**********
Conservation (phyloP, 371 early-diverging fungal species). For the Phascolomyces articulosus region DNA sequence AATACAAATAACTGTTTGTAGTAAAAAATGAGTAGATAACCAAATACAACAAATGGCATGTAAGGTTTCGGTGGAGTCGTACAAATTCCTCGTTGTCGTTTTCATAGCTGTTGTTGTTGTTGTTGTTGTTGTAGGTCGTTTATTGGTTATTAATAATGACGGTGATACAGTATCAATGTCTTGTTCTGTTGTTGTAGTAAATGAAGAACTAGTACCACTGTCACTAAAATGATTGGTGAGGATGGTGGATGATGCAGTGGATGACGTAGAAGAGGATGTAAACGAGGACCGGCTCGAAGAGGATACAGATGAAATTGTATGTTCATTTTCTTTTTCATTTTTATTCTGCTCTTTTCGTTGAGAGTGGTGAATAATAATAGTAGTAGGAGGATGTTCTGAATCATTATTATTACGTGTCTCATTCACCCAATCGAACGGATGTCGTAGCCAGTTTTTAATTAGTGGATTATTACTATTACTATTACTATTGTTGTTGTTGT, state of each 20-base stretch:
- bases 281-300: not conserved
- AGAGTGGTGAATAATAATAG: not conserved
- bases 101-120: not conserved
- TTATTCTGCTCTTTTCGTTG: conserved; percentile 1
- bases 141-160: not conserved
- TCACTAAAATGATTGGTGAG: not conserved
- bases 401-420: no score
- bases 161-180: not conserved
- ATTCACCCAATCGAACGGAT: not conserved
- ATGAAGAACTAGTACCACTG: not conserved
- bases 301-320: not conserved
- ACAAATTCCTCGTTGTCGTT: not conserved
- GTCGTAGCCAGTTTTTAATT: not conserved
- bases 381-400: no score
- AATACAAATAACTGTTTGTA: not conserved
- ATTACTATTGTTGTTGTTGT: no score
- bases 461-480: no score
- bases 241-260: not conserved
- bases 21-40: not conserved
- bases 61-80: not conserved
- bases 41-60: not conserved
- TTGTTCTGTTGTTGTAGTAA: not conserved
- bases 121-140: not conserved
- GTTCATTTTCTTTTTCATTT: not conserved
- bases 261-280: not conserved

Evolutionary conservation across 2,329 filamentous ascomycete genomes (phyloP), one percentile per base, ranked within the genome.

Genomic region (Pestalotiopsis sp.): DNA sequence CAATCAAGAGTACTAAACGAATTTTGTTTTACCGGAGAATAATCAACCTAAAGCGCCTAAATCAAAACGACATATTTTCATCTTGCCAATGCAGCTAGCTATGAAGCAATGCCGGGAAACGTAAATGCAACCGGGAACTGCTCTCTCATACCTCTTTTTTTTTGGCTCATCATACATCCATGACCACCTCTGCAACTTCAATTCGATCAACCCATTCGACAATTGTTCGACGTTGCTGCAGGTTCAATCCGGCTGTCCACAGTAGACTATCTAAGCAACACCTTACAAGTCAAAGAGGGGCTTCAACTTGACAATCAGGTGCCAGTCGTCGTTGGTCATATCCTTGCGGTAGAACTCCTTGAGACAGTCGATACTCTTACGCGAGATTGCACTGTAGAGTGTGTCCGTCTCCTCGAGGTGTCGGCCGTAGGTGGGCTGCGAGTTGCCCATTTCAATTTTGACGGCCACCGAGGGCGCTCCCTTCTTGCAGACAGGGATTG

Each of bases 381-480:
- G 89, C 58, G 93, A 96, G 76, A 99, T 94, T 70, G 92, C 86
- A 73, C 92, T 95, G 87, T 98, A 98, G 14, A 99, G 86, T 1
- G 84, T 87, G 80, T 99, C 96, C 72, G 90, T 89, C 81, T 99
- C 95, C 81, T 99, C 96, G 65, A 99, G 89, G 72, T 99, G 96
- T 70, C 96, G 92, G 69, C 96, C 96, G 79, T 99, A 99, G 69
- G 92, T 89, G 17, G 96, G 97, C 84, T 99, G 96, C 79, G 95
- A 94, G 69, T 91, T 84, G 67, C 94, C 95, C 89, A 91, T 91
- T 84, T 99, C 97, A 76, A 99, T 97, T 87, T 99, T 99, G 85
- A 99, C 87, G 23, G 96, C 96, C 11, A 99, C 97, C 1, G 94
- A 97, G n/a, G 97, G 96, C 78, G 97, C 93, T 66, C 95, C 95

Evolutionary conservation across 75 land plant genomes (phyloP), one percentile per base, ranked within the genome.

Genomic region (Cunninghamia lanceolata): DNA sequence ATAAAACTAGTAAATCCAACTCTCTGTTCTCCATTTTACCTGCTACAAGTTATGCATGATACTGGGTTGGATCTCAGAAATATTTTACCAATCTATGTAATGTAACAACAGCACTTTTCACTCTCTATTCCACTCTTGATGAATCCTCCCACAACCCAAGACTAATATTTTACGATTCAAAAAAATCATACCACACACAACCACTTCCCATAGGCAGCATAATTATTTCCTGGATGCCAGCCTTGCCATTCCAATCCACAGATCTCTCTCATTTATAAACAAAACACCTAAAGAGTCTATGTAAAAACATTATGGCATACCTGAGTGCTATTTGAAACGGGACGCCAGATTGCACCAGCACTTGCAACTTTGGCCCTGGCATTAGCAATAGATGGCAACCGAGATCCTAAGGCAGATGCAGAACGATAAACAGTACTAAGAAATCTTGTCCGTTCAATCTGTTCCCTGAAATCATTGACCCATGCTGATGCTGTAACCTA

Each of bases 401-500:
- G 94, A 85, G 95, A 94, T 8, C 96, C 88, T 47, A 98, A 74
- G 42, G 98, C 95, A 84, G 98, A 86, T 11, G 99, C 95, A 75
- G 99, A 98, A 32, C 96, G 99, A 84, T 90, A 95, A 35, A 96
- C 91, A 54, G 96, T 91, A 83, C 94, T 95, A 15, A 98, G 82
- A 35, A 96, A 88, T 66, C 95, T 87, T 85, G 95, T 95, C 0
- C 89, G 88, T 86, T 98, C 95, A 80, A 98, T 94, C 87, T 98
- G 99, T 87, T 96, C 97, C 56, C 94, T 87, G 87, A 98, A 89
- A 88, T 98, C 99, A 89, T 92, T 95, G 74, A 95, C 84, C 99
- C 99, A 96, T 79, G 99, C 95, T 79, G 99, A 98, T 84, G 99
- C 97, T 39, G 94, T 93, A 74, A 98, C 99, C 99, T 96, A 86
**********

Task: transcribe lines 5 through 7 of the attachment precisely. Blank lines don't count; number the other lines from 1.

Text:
- TTATTCTGCTCTTTTCGTTG: conserved; percentile 1
- bases 141-160: not conserved
- TCACTAAAATGATTGGTGAG: not conserved